The best way we can wrap up our series on the Top 5 Ways to Spot a Fake Watch is with some trite advice: if something seems too good to be true, it probably is.
When it comes to fake watches, the biggest giveaway is usually the price. Obviously, a Rolex selling for several hundred dollars instead of several thousand is most likely fake.
And if the seller you’ve found just happens to have dozens of inventory of the exact model you’re looking for with no serial number (or, oof, several of the same) your watch hunt was just a tad too convenient.
But when you’re on the lookout for an authentic pre-owned luxury watch, you already know to avoid those pitfalls. Typically only people who knowingly shop for a fake watch actually buy a Fauxlex for $200.
When you’re shopping pre-owned though, the most important part of your watch investigation needs to center on the watch seller. It’s why we emphasized the importance of finding a reputable dealer at the very beginning of the series. But this is where fakes find their way into legitimate watch sales, and it’s the biggest hole we need to seal to protect the integrity of the secondary market – aka the gray market.
“People sometimes misunderstand the “gray market” to involve fake watches. This is wrong. Gray market watches are authentic watches sold outside of an authorized dealer. They can be used watches, or watches sold from an authorized dealer to a different dealer. Gray market watches may not always be in “brand new condition” (though most are), and you won’t get a factory warranty, but they aren’t fake. The reason it is called the gray market is because it sits between the white (authorized) market and the black (fake) market. Like I said, in virtually all instances, gray market retailers are not involved with the purchase or selling of counterfeit watches.”
This means your favorite luxury estate jeweler, the watch dealers at trade shows, and the guys conducting private sales and trades from their personal collections are all participating in the gray market. And we’re all trying our hardest to fight the good fight against fake watches. Once you’ve been at it for a while, the odds are good that you’ve been personally burned by a fake. And nothing compels you to fight harder against fake watches than swallowing your pride and eating $50,000 for a fake vintage Rolex (yep. Happened to us.)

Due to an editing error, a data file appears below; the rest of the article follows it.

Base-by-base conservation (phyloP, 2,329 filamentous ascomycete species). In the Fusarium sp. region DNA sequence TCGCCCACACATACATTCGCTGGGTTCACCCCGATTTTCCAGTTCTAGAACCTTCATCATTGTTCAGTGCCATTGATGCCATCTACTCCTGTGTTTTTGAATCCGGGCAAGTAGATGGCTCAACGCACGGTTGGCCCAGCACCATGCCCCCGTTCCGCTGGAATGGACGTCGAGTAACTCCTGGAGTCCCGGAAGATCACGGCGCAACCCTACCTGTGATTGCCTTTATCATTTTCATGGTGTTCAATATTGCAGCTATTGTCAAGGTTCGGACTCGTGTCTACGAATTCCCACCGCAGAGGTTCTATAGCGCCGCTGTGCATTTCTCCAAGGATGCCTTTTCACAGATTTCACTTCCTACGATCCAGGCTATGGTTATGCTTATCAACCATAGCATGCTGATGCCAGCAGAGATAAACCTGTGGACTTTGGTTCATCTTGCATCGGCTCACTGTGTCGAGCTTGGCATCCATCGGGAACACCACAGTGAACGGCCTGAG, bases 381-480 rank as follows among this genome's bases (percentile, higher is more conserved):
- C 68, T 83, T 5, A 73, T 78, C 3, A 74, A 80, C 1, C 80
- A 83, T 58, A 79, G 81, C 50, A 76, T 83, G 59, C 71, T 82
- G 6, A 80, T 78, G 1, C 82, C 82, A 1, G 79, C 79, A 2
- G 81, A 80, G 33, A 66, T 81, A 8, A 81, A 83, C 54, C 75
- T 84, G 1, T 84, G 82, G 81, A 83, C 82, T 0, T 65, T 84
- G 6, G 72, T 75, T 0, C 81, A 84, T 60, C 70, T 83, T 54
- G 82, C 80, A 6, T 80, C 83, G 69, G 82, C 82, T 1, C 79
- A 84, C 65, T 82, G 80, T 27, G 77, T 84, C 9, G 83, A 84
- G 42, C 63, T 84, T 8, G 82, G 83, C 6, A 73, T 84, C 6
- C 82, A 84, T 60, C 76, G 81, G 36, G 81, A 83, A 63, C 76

Vintage watches are one thing – they can be more difficult to authenticate. Super Fakes are another – check out this close call Lee had with a high quality Hublot knockoff complete with box and papers.
We don’t say all this to discourage you. We want watch lovers to continue to seek out pre-owned watches and difficult to find vintage timepieces. A huge part of our business depends on it! But beyond our self-interest, we understand the thrill of the chase and the hunt for a great watch at a better price than retail. We just want to help watch lovers everywhere avoid being burned by the fakes we have (which is probably another blog post altogether.) And so, we have to close the series by reminding all our horology fans out there, one more time: the best way to avoid fake watches is to only shop with reputable dealers. Now go forth and find the best price on a pre-owned Submariner.